The rising cost of college has added an additional financial burden for many parents who don’t want to see their children suffer under a mountain of student loan debt. This noble goal unfortunately has many sacrificing their own retirement nest egg to help secure their children’s future. Roger Michaud, senior vice president and director of sales for Franklin Templeton’s 529 College Savings Plan and chair emeritus of the College Savings Foundation—the leading nonprofit helping American families save for their children’s college education—says financing college isn’t just a savings issue—it’s a retirement issue.
When you ask most people why they invest, retirement is the number one answer given. There are many challenges associated with investing for retirement, including saving enough to fund the type of retirement they envision, developing a plan to meet long-term income needs, preparing for medical expenses and … financing education expenses?
For people without children, financing an education is not typically a primary investment focus. But for parents, financing college is often a top investment goal along with retirement—and can be a top source of stress.
Although saving for college is a top investment goal for many, it does not occur in isolation; financial goals are often intertwined. As such, financing education frequently has a direct and potentially negative effect on retirement. When asked to describe the impact of financing a college education on retirement planning, only 6% of those with children in the household in Franklin Templeton’s 2015 College Savings Trends Survey said it has/had no impact.1 So for the other 94%, what is the impact? You don’t need a master’s degree to figure out that answer!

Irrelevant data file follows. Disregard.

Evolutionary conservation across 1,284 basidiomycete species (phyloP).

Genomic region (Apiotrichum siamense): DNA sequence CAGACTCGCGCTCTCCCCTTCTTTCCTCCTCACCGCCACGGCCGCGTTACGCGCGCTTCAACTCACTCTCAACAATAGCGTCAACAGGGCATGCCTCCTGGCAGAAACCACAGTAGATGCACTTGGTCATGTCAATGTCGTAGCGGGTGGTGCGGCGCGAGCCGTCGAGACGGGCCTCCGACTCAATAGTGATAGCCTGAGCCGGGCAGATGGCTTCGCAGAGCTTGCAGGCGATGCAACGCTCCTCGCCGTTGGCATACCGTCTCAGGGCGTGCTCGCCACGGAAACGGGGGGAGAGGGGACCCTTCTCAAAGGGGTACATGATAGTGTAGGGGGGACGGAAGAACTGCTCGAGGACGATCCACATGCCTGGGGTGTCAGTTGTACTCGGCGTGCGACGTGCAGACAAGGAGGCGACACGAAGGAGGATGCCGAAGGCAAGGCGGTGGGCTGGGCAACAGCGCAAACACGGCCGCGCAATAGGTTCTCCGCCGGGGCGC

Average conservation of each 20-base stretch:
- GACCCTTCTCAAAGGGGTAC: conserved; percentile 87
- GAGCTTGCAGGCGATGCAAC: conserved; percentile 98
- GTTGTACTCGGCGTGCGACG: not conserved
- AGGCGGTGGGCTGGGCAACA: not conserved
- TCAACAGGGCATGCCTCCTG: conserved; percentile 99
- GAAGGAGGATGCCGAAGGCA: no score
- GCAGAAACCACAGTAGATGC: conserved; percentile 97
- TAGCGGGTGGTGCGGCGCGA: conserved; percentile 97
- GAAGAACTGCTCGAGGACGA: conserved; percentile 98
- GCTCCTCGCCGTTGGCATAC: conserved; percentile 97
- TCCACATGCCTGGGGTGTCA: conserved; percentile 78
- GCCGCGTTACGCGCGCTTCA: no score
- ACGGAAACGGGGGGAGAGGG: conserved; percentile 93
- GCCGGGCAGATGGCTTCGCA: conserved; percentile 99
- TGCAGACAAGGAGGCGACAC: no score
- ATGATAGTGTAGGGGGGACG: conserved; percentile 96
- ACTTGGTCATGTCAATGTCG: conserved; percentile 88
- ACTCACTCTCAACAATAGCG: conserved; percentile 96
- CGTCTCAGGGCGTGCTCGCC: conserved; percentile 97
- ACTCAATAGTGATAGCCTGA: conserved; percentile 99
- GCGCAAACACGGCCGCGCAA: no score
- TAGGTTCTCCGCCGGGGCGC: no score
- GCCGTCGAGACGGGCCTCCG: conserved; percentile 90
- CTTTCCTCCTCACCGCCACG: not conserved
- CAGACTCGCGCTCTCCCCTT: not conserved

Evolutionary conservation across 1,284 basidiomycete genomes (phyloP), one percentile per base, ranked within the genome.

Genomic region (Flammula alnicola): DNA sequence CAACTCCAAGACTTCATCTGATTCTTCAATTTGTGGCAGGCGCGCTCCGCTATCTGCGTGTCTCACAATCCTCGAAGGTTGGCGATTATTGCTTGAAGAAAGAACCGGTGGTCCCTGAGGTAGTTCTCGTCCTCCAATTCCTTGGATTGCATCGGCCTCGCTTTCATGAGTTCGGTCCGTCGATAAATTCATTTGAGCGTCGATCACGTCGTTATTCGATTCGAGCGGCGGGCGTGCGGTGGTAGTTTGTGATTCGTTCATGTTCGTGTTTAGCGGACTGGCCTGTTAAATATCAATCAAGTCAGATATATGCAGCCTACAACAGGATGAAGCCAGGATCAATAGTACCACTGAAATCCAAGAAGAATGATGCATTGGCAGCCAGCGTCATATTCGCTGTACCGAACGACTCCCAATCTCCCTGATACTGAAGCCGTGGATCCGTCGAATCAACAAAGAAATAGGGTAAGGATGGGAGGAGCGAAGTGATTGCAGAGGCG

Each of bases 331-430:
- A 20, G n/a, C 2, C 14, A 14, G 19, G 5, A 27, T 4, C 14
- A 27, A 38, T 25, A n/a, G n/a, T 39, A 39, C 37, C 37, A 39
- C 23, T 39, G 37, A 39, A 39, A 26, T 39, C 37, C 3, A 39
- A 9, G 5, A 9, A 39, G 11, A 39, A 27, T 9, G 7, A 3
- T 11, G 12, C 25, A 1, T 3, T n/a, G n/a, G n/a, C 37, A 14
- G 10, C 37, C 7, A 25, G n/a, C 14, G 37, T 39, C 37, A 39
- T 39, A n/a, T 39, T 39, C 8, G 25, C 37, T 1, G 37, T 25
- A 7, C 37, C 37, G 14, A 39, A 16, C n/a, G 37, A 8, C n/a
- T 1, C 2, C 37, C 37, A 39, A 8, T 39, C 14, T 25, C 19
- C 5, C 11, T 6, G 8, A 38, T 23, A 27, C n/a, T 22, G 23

College—Big Expense at the Wrong Time
As people are having children later in life, there is a greater chance that the college tuition bill for their kids will come due during their prime retirement savings years or, in an increasing number of cases, just as retirement approaches. This often leaves parents facing sticker shock and may lead to siphoning money from retirement savings.
If parents reallocate their savings from retirement to education, they are faced with the prospect of being unable to retire as planned due to a lack of savings. As a result, they often have to make the hard choice to retire later, or to retire as planned but with less money and perhaps a lower standard of living.
While the Franklin Templeton College Savings Trends Survey revealed 21% of those with children and 14% of all individuals said they would or did retire later to finance a college education, the Franklin Templeton 2016 Retirement Income Strategies and Expectations (RISE) Survey2 revealed delaying retirement is a common strategy that comes with a couple of pitfalls:
- As retirement draws near, people are less willing to delay retirement.
- Nearly a quarter (24%) of retirees were forced into retirement due to circumstances beyond their control.
Don’t Get Caught Stealing (from Yourself)
While delaying retirement may not be an optimal solution for those trying to finance education, I would argue it is much better than another common option—stealing! No, I don’t mean robbing a bank. I’m referring to those who withdraw from their retirement accounts to finance a college education. This should be done very cautiously. Taking money from a retirement account can fatally impact the ability to reach one’s retirement saving goals. Additionally, any withdrawal from a retirement account requires careful planning in order to understand the impact of penalties, fees, taxes and the impact on financial aid (since a withdrawal may be considered income).